What was the result of this domination?

The Rob Vares Varsity sports award is given to the highest-performing team with the most points in the Mission Valley Athletic League. Points are given to teams based on the strength of their season records.  Likewise, the Jim Sperou All-Sports award is given to the school with the most combined points across both Varsity and Junior Varsity teams. Last year, MSJ placed second in the running for both awards, just behind James Logan High School. This year, MSJ is the first place contender for both awards.

There’s no doubt that we’re good at sports. And we’re getting better. But the overreaction to this football decision speaks to a far larger problem in Fremont and the greater community. The criticism of the decision is largely rooted in the notion that a school without a football program is an “un-American” school: the NFL is a major part of mainstream American sports culture and football is the most popular high school sport. However, instead of criticizing the fact that our diverse and unique community doesn’t conform to the image of “normal America”, people should embrace the different interests that reflect this diversity. The reactions to the football decision indicate a mental disconnect between the multiple steps to the same process: diversity, inclusion, and equity. While diversity is having someone at a party, inclusion is making them feel welcome enough to dance, and equity is actually having them dance. Suppressing and criticizing MSJ’s unique identity, instead of allowing it to thrive and celebrating it, is problematic and hypocritical: it’s diversity for the name of it, without inclusion or equity. Schools without a badminton or cross country program don’t meet nearly as much criticism as ones without football. The sports that MSJ currently thrives in and loves build character, resiliency, and athleticism to the same extent that a football program would.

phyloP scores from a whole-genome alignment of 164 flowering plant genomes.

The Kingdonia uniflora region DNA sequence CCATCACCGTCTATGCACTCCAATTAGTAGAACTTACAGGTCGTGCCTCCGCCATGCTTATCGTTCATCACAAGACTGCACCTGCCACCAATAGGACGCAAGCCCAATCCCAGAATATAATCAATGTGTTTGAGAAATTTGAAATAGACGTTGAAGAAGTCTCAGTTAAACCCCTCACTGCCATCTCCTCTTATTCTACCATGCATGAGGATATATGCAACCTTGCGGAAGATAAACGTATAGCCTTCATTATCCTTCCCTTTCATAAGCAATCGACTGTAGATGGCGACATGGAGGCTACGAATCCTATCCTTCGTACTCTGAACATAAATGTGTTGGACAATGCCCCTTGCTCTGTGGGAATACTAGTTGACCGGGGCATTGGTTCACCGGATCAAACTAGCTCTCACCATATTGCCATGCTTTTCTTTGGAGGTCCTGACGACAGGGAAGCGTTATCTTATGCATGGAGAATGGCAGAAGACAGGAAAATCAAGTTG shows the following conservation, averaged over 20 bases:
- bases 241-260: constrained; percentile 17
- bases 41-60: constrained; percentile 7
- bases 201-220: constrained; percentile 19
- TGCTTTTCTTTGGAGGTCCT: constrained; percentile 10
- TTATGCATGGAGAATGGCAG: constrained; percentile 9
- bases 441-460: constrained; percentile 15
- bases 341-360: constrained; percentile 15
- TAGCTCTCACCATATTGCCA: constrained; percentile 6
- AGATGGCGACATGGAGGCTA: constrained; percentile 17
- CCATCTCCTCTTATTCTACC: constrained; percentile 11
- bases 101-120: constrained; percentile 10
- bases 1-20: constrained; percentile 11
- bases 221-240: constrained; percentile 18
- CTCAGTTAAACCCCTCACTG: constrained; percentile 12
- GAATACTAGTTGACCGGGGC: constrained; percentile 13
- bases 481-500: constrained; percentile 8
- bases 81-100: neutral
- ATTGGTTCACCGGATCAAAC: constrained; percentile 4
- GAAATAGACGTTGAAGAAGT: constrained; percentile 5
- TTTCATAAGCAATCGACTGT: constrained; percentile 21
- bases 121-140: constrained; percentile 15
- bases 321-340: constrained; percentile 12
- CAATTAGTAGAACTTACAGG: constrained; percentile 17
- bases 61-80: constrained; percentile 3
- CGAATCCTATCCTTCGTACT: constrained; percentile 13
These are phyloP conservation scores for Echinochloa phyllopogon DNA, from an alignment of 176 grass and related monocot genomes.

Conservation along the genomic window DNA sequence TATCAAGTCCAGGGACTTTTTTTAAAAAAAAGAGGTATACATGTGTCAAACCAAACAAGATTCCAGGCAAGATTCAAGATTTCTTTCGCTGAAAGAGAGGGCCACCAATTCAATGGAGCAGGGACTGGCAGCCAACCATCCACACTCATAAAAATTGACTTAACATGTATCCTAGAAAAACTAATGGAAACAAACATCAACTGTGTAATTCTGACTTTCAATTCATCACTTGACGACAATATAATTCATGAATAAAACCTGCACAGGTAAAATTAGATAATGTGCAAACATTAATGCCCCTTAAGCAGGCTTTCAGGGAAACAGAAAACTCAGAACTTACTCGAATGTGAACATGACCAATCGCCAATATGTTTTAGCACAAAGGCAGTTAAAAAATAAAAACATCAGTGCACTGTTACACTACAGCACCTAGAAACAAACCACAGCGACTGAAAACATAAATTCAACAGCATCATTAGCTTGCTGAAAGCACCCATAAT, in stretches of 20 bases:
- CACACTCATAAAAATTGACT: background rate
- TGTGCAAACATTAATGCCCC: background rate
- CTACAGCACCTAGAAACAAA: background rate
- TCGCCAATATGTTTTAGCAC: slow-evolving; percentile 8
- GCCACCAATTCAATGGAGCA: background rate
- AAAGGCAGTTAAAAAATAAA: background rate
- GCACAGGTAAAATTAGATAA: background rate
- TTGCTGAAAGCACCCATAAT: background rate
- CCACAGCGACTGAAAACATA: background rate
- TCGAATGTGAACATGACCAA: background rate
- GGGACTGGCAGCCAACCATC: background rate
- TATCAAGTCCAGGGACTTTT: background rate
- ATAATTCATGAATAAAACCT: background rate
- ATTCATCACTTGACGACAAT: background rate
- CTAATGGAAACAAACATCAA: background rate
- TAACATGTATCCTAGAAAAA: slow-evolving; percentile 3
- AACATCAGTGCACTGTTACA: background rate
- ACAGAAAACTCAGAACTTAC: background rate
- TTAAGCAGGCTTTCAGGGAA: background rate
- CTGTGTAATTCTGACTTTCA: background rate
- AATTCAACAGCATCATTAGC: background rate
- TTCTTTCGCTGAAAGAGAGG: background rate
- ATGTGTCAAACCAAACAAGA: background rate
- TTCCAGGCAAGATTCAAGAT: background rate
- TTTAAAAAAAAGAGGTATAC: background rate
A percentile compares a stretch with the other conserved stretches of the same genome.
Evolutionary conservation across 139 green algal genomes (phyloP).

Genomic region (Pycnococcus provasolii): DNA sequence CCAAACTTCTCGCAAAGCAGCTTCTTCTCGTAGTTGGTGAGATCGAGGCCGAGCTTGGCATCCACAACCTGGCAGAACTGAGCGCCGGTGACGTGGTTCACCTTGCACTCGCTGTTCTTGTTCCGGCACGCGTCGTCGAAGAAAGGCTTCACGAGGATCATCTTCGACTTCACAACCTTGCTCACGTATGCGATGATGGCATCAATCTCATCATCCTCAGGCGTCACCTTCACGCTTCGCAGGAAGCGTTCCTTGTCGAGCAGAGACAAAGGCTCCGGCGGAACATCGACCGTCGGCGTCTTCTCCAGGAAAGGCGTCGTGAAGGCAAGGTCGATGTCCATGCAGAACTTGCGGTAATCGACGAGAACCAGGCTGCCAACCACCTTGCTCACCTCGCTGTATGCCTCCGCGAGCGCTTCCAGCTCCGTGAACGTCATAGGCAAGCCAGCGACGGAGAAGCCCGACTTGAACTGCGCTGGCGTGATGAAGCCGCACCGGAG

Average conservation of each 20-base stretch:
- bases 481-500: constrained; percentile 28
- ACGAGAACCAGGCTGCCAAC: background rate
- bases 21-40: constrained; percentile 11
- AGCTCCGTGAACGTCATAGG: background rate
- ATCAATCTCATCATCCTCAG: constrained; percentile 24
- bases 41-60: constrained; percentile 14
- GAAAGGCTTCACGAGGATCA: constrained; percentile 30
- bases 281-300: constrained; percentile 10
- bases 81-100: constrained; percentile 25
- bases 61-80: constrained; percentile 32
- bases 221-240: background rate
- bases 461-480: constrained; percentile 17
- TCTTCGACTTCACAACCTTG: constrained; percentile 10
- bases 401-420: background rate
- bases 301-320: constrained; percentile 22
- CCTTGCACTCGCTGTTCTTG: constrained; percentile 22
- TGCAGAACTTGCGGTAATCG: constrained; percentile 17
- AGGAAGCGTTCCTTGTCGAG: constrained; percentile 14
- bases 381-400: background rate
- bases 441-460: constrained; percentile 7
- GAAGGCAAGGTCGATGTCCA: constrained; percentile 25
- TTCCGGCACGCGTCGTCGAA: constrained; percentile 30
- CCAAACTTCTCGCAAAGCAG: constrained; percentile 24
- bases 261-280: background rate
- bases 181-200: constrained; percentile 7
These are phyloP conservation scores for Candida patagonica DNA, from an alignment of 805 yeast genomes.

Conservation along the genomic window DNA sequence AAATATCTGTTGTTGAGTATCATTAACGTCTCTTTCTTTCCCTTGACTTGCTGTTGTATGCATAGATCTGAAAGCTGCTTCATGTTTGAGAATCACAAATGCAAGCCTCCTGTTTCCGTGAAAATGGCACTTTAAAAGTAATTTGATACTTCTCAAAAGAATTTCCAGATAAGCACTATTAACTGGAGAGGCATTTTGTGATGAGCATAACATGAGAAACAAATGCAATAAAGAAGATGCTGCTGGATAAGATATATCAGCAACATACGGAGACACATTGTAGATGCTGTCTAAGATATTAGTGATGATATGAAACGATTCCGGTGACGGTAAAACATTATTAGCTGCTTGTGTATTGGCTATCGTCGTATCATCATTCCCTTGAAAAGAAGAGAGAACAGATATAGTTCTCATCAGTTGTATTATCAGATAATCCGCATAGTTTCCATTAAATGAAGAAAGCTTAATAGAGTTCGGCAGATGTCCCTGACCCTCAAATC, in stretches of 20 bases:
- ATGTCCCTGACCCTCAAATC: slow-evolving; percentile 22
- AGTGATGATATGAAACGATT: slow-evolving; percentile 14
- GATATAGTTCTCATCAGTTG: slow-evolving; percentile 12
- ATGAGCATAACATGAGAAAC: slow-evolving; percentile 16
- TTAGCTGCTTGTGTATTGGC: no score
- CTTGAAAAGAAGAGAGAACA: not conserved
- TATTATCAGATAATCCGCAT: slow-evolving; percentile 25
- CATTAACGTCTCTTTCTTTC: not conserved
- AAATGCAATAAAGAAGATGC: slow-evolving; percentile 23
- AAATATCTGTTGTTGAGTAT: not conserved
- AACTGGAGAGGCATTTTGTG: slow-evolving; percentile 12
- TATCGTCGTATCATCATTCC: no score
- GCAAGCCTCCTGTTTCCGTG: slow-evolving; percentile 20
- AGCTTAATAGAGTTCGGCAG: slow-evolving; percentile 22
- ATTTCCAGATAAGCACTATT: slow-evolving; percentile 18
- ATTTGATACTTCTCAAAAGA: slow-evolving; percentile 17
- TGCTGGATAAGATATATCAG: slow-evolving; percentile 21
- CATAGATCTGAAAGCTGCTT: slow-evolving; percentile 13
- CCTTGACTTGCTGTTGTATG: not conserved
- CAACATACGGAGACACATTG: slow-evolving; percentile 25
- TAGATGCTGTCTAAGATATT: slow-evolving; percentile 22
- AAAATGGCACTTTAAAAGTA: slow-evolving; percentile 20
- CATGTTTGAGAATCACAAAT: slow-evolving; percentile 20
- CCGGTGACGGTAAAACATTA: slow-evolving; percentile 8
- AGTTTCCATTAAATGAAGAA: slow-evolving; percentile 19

The decision to discontinue the football program is just that: a logistical decision, not a reflection of MSJ’s student body or athletics program as a whole. “It was a lack of interest with our student body. We had 12 kids signed up. We’ve had no coach apply for the position since our previous coach resigned. Mostly concerned about numbers,” Thomsen said.

While football may be losing its hold on the student body here, the shift in interest is simply one of many cyclical waves of popularity any student activity goes through–be it on the MSJ or national level. We’re still one of the best when it comes to our remaining twenty-five athletic programs, and we plan on staying that way.